Imagine what it must have been like for Garth Drabinsky, a person who is, above all else, accustomed to getting his own way. Whether he is being charming or bombastic, whether it involves mounting an extravagant Broadway musical or raising millions of dollars on stock markets, Drabinsky has made bullying and cajoling the people around him into an art, rivalling whatever he accomplishes on the stage. He is so good at eliminating obstacles that he fully expected to be able to continue to do so, even last spring after selling control of his live theatre company, Livent Inc., to a group of entertainment executives headed by former Walt Disney Co. president Michael Ovitz. How then did it feel, early on Aug. 10, to be summoned, along with longtime business partner and Livent co-founder Myron Gottlieb, before Livent’s board of directors at a meeting in which, suddenly, none of Drabinsky’s friends and business associates were persuaded by anything he had to say?
Nobody knows, and, for the first time in years, Drabinsky isn’t talking. But in a plot twist that has taken Bay Street and the Canadian theatre community by surprise, Drabinsky and Gottlieb emerged from the meeting accused of having spent more than two years hiding Livent’s financial problems from the board. Both executives, who following the sale to Ovitz were respectively Livent’s vice-chairman and vice-president of Canadian administration, were suspended from their jobs. They have not been allowed back into Livent’s headquarters, despite repeated requests. In a dramatic gesture befitting the moment before the curtain goes down on the first act, Livent’s executive offices were sealed that morning pending arrival of the firm’s financial investigators.
The last time Drabinsky spoke with Maclean’s, in April, he pounced on a question about the similarity between what was happening at Livent and past events at Cineplex Odeon Corp. in 1989. “There’s not even a comparison,” Drabinsky growled.
As it turns out, he was right. At Cineplex, Drabinsky and Gottlieb were allowed to make their exit in style, taking with them Canadian rights to Andrew Lloyd Webber’s hit musical The Phantom of the Opera. From this, they created Live Entertainment Corp. and began building and renovating grand theatres in cities that now include Toronto, Vancouver, New York City and Chicago, as well as churning out their own lavish musical productions. The list in-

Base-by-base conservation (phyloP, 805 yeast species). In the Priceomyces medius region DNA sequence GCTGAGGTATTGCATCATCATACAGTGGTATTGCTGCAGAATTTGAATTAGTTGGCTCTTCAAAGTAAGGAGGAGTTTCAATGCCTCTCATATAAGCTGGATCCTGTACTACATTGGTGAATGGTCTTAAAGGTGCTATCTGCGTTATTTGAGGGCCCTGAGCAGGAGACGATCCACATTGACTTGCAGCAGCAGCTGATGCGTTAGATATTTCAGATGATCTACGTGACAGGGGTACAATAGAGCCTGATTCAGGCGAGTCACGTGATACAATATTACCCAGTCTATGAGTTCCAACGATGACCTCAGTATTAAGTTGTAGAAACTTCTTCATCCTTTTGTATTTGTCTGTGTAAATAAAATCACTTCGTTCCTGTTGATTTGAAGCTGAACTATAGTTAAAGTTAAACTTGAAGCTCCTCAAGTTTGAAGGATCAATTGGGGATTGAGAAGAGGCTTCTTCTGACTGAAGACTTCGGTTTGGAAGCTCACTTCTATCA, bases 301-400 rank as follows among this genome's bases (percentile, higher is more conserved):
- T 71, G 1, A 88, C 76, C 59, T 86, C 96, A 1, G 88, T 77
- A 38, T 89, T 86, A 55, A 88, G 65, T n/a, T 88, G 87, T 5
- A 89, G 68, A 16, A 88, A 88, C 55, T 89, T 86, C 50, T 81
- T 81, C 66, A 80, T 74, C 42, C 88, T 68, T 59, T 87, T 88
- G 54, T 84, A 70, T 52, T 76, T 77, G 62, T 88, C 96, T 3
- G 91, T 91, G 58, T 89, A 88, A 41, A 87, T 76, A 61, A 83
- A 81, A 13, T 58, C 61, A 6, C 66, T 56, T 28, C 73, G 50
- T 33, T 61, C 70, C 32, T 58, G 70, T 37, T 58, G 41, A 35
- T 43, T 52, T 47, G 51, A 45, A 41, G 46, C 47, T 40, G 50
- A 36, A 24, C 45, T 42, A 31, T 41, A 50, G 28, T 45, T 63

eludes Show Boat, Ragtime and, most recently, Fosse: A Celebration in Song and Dance, which opened in Toronto on Aug. 9 (page 48).
Even in its opening scenes, last week’s drama at Livent was shaping up to be a lot worse than the Cineplex story. Livent management’s public statements have been vague and shrouded in financial bafflegab but they are still astonishing. (“This is an unbelievable story,” one Livent insider says.) In a news release, Livent officials announced that Drabinsky and Gottlieb are being investigated for “serious irregularities” that include the methods they used to account for revenue and costs. They say the problems date back to 1996, could involve millions of dollars, and might even lead to a technical default on Livent’s bank debt. Livent manage-
Questions are raised about how the company kept its books
ment has been unwilling to elaborate, other than to insist that untangling the accounting trail will have no adverse effect on cash flow, upcoming interest payments, or the company’s ability to go forward with theatrical projects. For their part, Drabinsky and Gottlieb issued a single statement late the first day, asserting that they are also “surprised and dismayed” at the board’s actions. “We have insufficient details to respond more fully.”
Investors are in a similar quandary. The Toronto Stock Exchange and the Nasdaq Stock Market in the United States immediately halted trading in Livent’s shares and have refused to let the stock change hands until the public gets more information. The Ontario Securities Commission’s enforcement arm ordered four staff members to start combing through Livent’s financial statements. The U.S. Securities and Exchange Commission is expected to follow. As are the lawyers: by Friday, nine U.S. law firms had already filed class action suits.